None of us in the carp by fly world are Dr. Dolittle. And since we are not, then we really can't hold conversations or talk with the fish. Still, however, if we watch these magnificent creatures they will tell us what they're thinking through their non-verbal actions.
Carp exhibit different behavior at different times. Here on this prairie ocean, Charlie and I have identified a number of different behaviors, which include fast lane cruisers, slow lane cruisers, clowning carp, sunning carp, grazers, and lastly tailers.
In thinking of the different behaviors and what the carp are trying to say to the angler, here are some examples of what their messages just might be.
The Fast Lane Cruiser
"Beep-beep! There's a party going on downstream and I'm running late so get out of the way. You might as well drop that fly line out of your hand and save a roll cast because I'm not stopping to see what you're offering. Party on my friend."
Fast lane cruising carp are what John Montana refers to as negative carp. Chances of catching a fast lane cruiser is quite remote.
The Slow Lane Cruiser
"Man, I just chilling and kicking back while taking a little scenic tour seeing what's going on in the hood. Nahhh... I'm not really hungry, but sometimes if a free meal comes my way I might just stop and have a look-see. Most likely not though. See ya some other time... maybe."
Although the slow lane cruiser also is considered a negative fish, there is a better chance of catching this particular behavior exhibiting carp.
The Sunning Carp
"Running a little low on the vitamin D, so think I'll suspend myself along the bank here and soak in some rays. Not really interested in eating, but man... will I ever look good with this new tan."
Again, these fish are generally not interested and will often just move out of the way of your fly. However, they are catch-able at times and I have personally enticed several over the last couple of seasons to dive after the fly.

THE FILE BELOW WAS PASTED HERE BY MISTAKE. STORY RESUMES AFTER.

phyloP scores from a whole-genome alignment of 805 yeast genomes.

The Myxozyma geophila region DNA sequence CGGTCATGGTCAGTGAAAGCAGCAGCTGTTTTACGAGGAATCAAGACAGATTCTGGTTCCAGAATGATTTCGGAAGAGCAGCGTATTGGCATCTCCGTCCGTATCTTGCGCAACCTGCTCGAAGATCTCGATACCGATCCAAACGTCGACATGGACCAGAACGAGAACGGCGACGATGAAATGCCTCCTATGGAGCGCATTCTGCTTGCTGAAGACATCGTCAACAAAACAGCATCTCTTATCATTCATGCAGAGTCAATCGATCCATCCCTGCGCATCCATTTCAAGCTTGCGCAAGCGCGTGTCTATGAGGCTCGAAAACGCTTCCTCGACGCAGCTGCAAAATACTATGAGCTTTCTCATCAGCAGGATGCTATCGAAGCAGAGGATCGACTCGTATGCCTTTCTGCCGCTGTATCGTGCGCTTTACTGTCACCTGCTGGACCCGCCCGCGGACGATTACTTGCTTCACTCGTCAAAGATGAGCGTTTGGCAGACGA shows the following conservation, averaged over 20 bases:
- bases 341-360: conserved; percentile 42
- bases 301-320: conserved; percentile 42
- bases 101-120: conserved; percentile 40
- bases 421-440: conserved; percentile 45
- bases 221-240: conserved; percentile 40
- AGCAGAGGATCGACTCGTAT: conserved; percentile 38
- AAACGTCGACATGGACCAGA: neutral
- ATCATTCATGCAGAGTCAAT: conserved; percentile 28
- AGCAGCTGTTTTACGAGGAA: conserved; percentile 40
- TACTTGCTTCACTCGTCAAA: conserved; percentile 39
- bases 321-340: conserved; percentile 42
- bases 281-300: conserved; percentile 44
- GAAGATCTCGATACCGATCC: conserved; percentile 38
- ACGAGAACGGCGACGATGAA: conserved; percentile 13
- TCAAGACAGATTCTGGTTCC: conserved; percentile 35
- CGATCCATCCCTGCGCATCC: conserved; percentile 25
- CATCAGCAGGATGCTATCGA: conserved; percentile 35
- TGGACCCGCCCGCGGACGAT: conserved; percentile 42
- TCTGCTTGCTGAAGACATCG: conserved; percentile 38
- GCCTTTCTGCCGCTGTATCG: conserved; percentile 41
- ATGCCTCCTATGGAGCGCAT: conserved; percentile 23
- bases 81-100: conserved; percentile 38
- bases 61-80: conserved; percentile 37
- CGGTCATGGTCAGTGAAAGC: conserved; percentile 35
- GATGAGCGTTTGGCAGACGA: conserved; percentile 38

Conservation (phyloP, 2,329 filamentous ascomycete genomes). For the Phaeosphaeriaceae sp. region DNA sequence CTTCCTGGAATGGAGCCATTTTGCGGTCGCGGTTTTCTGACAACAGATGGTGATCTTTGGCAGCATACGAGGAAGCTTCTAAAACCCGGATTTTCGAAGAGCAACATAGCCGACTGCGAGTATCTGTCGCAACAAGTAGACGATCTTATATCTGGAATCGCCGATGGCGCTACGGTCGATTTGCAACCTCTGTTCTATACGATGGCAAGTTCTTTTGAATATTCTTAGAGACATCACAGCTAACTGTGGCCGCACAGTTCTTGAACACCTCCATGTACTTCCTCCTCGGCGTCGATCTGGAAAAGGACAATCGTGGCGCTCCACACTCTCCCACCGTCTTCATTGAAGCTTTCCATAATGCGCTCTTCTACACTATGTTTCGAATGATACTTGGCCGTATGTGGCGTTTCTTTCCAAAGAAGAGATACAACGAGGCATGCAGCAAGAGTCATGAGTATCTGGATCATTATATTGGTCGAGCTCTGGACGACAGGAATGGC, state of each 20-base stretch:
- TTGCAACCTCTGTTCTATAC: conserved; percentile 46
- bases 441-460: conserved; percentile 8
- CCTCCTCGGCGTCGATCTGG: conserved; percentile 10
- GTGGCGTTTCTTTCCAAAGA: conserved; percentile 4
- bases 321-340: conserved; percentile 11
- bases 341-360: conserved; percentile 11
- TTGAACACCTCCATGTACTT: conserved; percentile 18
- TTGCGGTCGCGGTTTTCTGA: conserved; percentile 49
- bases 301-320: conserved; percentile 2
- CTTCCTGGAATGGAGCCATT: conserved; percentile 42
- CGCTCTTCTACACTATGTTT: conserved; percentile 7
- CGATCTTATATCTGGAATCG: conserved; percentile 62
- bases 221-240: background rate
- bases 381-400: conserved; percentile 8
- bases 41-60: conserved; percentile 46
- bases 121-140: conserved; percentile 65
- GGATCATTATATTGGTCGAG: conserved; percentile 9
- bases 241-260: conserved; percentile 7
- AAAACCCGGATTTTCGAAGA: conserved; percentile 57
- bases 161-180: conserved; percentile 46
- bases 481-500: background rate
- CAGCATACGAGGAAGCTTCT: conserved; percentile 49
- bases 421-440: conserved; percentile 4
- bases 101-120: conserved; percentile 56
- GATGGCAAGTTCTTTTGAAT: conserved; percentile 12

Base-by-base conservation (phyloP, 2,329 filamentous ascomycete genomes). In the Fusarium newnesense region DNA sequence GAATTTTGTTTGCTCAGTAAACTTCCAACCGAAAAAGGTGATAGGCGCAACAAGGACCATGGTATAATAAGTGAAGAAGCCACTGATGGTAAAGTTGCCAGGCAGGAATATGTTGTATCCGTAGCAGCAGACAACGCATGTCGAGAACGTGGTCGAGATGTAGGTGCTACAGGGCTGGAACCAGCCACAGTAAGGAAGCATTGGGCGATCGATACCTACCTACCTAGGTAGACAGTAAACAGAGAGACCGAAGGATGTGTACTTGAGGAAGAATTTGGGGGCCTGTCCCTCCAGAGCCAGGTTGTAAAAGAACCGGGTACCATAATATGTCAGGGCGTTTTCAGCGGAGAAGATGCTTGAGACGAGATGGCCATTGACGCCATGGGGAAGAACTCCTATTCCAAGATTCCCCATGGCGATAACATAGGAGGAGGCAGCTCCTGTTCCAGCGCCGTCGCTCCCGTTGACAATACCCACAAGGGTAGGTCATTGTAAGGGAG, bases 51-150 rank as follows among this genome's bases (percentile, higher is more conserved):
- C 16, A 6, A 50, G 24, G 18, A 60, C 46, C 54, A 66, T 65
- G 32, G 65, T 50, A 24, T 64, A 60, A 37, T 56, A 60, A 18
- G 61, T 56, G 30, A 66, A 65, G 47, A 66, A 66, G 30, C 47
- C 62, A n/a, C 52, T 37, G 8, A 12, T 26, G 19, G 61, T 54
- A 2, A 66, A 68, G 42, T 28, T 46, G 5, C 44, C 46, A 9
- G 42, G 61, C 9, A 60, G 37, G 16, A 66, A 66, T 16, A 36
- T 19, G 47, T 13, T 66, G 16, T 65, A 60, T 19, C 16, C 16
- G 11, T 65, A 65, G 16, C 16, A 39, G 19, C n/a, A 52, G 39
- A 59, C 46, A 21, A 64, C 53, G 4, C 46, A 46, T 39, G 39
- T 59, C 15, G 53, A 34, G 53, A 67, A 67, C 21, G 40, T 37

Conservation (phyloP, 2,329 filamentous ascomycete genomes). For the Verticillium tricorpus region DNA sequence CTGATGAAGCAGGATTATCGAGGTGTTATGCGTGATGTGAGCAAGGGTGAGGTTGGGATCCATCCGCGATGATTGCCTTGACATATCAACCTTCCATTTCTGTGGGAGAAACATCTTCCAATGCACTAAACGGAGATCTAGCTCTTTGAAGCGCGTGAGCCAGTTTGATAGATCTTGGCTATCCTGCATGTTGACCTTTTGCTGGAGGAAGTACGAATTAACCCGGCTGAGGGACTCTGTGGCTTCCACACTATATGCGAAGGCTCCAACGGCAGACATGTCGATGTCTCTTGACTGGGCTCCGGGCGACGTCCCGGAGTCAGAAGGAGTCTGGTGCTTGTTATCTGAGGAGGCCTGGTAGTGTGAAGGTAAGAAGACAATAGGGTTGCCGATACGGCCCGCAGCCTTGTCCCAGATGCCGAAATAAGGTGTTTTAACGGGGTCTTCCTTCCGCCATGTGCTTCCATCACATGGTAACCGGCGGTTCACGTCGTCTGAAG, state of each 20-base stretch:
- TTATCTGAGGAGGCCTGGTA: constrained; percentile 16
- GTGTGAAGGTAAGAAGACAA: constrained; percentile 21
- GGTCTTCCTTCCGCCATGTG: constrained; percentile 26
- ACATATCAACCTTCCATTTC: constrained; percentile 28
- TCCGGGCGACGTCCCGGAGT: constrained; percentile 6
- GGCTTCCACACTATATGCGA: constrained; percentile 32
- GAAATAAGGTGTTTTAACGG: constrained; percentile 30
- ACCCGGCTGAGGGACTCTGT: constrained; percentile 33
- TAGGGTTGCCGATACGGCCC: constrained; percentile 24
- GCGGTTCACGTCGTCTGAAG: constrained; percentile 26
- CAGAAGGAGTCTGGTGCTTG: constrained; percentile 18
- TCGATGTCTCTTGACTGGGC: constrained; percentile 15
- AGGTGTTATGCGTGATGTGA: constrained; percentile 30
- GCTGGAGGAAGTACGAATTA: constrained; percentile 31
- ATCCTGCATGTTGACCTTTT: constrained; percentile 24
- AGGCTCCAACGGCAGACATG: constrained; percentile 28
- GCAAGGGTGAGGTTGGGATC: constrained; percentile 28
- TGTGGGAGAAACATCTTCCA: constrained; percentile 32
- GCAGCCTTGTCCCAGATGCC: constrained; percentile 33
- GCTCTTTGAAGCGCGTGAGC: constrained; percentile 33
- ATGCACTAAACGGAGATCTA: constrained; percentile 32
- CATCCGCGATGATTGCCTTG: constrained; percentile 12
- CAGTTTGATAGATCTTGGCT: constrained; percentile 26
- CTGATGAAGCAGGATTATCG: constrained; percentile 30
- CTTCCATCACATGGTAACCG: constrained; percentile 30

The clowns are the carp that suddenly blast through the surface, do a belly-flop, then roll in the deep only to come through the surface once again. Here's what they are trying to say... maybe.
"Look at me everybody... I'm a cruise missile! Besides, I've got the darnedest itch on my side and this is the only way I can get any relieve. No, I'm not going to eat a thing until I get this itch taken care of. Three, two, one.... blast off!!!"
In my opinion the clown carp are a waste of time in casting to.
Grazing carp are eating, but, at the same time they are not totally fixated on feasting and they maintain a watchful eye along with other alert senses. A grazing carp should be considered a positive fish, but always respect this fellows ability to sense your presence and your presentation.
Here's what a grazing carp might be communicating.
"Think I'll graze this buffet line and see what the offerings are this morning. Yeah... I see you standing on the shoal over there and if you're thinking about flipping that fly out here you better do it quietly, in a most subtle fashion, and your presentation better be of Oscar winning caliber.
The Tailing Carp
These are the guys that represent the most positive fish we can hope for. They are cultivating the bottom and foraging with a distinct fixation.
Here's what they are trying to tell us.
"There is no tomorrow, I must eat now and I must eat a lot! I hear nothing, I see nothing but food, I taste everything. Ooooh, what's that... looks like an egg. Yummy!
I think the carp, and much of wildlife, do indeed try and communicate with us somehow, someway. We just have to learn the language they speak.